# The line through certain points on extensions of two sides of a triangle is perpendicular to the line through the incenter and circumcenter Extend side $$AC$$ of triangle $$ABC$$ to point $$E$$ such that $$AB=AE$$.

Extend side $$BC$$ of triangle $$ABC$$ to point $$D$$ such that $$AB=BD$$.

Denote the center of circumscribed circle of triangle $$ABC$$ with $$O$$ and center of inscribed circle of the same triangle with $$I$$.

Prove that: $$OI\perp ED$$.

I have tried to translate the problem into the complex plane but the calculations became messy fairly quickly. This is a contest math problem, one of those than don't give you much clues on how to proceed. If you draw too many lines, just to outline the position of $$O$$ and $$I$$ the picture becomes messy too.

• A simple solution comes from an obscure lemma: for any sufficiently large constant $k$, the locus of points $P$ such that $d(P,AB)+d(P,AC)+d(P,BC)=k$ is a line orthogonal to the $OI$-line. This can be proved through Lagrange multipliers and/or trilinear coordinates, for instance. Sep 17, 2018 at 11:33

As I don't know any synthetic geometry trick to solve this problem, my approach to tackle it is an analytical one.

I'm going to calculate the equation of line DE and the equations of circumcircle and incircle of triangle ABC. From the equations of these circles I will get the equation of the radical axis, and then it will be easy to show that OI is perpendicular to line DE

Let's begin:

Let the point C be the origin of cartesian oblique axes, so that line ACE becomes the x-axis and line BCD becomes the y-axis. Then the coordinates of C are $C=(0,0)$ and the coordinates of B and A can be, without loss of generality, $B=(0,q)$ and $A=(p,0)$, with $p<0$ and $q<0$. Then, if we call c the measure of side AB, the coordinates of D and E are $D=(0,q+c)$ and $E=(p+c,0)$.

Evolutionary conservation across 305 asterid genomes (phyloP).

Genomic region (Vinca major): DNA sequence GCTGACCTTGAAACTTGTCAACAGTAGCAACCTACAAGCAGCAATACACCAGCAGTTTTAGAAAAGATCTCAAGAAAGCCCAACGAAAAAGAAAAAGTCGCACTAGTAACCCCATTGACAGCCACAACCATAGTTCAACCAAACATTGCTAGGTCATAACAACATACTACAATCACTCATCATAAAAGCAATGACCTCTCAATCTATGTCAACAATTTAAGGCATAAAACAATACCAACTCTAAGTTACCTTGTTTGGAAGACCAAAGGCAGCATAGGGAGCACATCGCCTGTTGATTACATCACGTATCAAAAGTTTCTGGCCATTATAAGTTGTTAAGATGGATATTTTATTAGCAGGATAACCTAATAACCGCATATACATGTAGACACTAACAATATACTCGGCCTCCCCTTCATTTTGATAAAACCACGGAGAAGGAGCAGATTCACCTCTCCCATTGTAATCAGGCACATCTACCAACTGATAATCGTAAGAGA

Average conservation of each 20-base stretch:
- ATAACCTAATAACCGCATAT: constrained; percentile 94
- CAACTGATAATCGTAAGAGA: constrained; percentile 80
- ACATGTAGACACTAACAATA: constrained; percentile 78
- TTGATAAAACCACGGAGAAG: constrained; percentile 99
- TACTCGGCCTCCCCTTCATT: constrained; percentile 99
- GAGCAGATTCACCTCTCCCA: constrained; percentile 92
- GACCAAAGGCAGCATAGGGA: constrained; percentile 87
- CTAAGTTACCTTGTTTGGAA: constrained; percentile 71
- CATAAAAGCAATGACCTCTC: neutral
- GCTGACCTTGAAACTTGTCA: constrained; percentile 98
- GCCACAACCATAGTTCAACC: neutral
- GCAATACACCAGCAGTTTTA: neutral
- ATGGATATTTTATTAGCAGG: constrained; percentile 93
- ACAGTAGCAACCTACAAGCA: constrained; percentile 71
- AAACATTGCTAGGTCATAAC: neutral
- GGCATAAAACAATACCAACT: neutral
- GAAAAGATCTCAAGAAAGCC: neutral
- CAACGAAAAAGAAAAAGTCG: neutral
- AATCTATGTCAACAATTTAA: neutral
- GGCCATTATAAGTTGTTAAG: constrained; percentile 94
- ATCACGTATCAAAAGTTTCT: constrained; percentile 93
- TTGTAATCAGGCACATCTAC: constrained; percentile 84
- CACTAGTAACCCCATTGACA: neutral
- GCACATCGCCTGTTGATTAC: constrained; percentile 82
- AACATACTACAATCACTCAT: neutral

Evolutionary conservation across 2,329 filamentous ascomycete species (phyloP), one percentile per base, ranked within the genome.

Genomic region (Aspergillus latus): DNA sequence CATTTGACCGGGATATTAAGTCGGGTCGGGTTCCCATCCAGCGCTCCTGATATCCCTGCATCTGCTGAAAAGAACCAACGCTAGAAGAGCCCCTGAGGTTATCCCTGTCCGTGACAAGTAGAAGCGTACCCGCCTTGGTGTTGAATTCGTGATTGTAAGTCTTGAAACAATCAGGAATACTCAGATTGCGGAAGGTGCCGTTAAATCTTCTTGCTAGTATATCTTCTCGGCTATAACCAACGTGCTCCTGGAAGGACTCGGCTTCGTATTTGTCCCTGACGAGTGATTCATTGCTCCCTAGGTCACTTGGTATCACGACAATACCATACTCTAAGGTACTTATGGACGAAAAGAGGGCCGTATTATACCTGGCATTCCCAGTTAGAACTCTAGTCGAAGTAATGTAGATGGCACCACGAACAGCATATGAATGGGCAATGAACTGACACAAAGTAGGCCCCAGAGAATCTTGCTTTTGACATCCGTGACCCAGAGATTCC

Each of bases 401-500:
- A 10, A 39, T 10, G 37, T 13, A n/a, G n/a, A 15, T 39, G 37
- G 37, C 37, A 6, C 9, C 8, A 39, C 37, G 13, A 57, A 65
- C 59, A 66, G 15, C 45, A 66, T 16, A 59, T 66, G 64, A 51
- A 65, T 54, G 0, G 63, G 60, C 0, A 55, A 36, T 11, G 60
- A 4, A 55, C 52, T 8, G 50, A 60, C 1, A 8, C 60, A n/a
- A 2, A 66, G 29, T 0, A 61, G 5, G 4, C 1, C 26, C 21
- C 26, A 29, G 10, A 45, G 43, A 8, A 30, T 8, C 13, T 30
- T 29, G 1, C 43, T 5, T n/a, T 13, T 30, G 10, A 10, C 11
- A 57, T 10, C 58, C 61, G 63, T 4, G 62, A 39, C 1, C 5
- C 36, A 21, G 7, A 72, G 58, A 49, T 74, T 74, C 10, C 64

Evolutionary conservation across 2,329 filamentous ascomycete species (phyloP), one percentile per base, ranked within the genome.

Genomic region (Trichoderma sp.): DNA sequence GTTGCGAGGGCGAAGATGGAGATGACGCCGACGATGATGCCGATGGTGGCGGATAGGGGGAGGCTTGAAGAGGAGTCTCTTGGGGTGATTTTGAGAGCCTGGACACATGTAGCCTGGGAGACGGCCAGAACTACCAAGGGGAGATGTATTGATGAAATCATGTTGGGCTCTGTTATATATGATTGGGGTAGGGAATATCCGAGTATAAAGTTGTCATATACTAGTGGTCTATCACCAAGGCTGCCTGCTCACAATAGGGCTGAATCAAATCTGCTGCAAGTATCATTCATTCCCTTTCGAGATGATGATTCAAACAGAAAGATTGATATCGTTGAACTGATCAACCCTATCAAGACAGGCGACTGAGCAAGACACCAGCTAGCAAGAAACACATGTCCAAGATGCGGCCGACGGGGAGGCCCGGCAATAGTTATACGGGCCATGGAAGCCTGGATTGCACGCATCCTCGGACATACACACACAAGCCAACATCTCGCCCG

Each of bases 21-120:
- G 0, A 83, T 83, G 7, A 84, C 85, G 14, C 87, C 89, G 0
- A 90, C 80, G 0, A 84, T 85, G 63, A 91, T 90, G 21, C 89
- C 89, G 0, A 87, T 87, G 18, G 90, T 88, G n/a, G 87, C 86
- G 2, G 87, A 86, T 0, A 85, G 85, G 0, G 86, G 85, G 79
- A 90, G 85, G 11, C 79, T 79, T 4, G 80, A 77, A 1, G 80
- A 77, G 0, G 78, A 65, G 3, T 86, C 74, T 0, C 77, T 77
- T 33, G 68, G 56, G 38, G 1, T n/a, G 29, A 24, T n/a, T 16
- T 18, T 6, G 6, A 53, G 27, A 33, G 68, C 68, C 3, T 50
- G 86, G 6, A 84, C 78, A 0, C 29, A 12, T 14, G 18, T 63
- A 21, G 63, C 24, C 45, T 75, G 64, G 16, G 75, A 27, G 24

With these coordinates, we immediately note that line DE has the equation $$(q+c)x+(p+c)y-(q+c)(p+c)=0$$

The equation of the circumcircle, which passes through points A, B, C, is obviously

$$x^2+2xy\cos C +y^2 -px -qy=0$$

As for the incircle, it's not hard to see that it touches the x-axis and y-axis in the points $((p+q+c)/2,0)$ and $(0,(p+q+c)/2)$, which leads us to almost effortlessly arrive at its equation: $$x^2+2xy\cos C +y^2 -(p+q+c)x -(p+q+c)y +(1/4)(p+q+c)^2=0$$

Subtracting both equations of these circles we finally get the equation of their radical axis:

$$(q+c)x+(p+c)y-(1/4)(p+q+c)^2=0$$

Comparing it with the equation of DE we have previously got, we see that both are parallel to each other, so that OI is perpendicular to DE.

Solved.

This problem, by the way, shows us two important points:

i) we shouldn't disparage or forget the cartesian oblique axes;

ii) how a wise choice of a coordinate system, axes and origin can pave the way to a smooth solution.

A second solution, using complex numbers:

Let the circumcenter O be the origin and let us assign the complex numbers $$z_1$$, $$z_2$$, $$z_3$$, $$z_4$$, $$z_5$$, $$u$$ to the points A, B, C, D, E, I.

As $$\angle IAB=\angle EAI=A/2$$, $$AE=AB$$, and $$AI$$ is a common side, $$\triangle AIE \cong \triangle AIB$$ (SAS criterion). Thus $$IE=IB$$ and $$\angle AEI=\angle IBA=B/2$$.

Therefore the point E can be thought as the image of a rotation of point B about the incenter I through an angle equal to $$(A+B)$$:

$$z_5-u=(z_2-u)e^{i(A+B)}$$

Likewise the point D can be thought as the image of a rotation of point A about the incenter I through an angle equal to $$-(A+B)$$:

$$z_4-u=(z_1-u)e^{i(-(A+B))}$$

Subtracting both equations we get:

$$z_4-z_5=z_1.e^{i(-(A+B))} -z_2.e^{i(A+B)}+u(2i\sin(A+B)),$$ $$z_4-z_5=z_1.e^{i(C-\pi)} -z_2.e^{i(\pi-C)}+u(2i\sin C),$$

On the other hand, as $$z_2=z_1.e^{i(2C)}$$,

$$z_4-z_5=z_1.e^{i(C-\pi)} -z_1.e^{i(2C)}.e^{i(\pi-C)}+u(2i\sin C),$$

$$z_4-z_5=z_1.e^{i(C-\pi)} -z_1.e^{i(\pi+C)}+u(2i\sin C),$$

$$z_4-z_5=u(2i\sin C),$$

$${z_4-z_5\over u}= 2i\sin C$$

Therefore, as $$\sin C \neq 0$$ and $$\sin C$$ is a real number,

$$OI \perp DE$$

QED.